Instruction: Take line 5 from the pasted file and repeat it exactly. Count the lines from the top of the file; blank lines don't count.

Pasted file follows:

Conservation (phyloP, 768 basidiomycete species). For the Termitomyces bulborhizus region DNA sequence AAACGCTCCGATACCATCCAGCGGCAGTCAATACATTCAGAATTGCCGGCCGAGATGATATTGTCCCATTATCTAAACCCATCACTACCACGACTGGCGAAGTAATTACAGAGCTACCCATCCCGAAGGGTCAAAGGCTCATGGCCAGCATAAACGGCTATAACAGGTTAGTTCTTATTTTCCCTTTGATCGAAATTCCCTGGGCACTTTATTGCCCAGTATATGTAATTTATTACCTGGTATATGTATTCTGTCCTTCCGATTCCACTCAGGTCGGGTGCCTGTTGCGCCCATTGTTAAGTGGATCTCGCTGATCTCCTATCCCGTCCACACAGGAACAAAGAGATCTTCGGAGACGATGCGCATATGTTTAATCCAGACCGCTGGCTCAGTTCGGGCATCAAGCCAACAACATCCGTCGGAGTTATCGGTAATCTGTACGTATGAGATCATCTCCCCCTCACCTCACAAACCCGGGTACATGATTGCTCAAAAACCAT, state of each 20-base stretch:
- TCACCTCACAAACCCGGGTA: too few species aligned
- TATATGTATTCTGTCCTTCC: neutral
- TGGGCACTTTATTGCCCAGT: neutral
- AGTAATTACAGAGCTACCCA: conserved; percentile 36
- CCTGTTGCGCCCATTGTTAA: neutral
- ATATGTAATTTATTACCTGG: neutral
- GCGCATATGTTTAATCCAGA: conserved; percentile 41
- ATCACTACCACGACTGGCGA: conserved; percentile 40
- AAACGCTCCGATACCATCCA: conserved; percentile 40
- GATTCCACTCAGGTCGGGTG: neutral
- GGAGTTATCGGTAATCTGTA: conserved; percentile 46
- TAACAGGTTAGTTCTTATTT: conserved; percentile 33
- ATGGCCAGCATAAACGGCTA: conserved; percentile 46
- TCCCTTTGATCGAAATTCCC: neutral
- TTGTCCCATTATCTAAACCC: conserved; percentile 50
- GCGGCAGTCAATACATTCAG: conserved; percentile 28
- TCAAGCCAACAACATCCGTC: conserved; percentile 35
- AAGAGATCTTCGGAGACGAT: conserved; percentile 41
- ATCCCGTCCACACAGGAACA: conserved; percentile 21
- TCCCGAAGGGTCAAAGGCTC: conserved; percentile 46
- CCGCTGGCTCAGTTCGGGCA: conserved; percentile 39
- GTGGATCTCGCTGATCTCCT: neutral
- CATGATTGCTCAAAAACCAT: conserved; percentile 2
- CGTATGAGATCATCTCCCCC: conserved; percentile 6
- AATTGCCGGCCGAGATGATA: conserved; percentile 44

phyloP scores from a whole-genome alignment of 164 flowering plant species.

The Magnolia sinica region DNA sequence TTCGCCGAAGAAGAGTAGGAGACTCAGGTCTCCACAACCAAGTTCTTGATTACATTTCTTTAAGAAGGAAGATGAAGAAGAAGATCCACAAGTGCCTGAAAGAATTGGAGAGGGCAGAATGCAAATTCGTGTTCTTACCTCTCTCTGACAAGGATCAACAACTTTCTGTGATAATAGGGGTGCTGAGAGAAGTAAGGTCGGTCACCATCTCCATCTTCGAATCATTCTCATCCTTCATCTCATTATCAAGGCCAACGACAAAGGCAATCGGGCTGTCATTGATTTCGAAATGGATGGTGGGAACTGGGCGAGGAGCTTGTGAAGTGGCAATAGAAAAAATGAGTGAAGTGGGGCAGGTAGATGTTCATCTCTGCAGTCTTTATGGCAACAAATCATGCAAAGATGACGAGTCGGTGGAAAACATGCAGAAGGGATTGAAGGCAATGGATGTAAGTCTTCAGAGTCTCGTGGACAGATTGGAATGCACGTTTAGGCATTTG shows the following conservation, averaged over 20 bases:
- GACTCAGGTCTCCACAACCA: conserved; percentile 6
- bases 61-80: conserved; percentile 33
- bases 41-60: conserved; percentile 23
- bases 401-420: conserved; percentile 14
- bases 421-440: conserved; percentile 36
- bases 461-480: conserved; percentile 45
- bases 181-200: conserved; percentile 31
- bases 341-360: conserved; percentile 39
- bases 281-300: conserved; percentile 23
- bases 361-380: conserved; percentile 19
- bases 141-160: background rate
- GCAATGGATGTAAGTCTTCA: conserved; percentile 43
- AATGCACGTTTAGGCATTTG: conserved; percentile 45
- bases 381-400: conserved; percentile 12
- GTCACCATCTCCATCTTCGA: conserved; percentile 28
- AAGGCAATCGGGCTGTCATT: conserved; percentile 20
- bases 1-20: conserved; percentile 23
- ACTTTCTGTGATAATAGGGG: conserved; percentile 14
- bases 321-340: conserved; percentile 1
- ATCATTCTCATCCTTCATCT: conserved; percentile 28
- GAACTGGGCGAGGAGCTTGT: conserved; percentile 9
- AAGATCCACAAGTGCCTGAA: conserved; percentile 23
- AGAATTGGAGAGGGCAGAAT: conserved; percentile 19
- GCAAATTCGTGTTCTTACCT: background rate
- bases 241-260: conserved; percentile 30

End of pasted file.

- AGTAATTACAGAGCTACCCA: conserved; percentile 36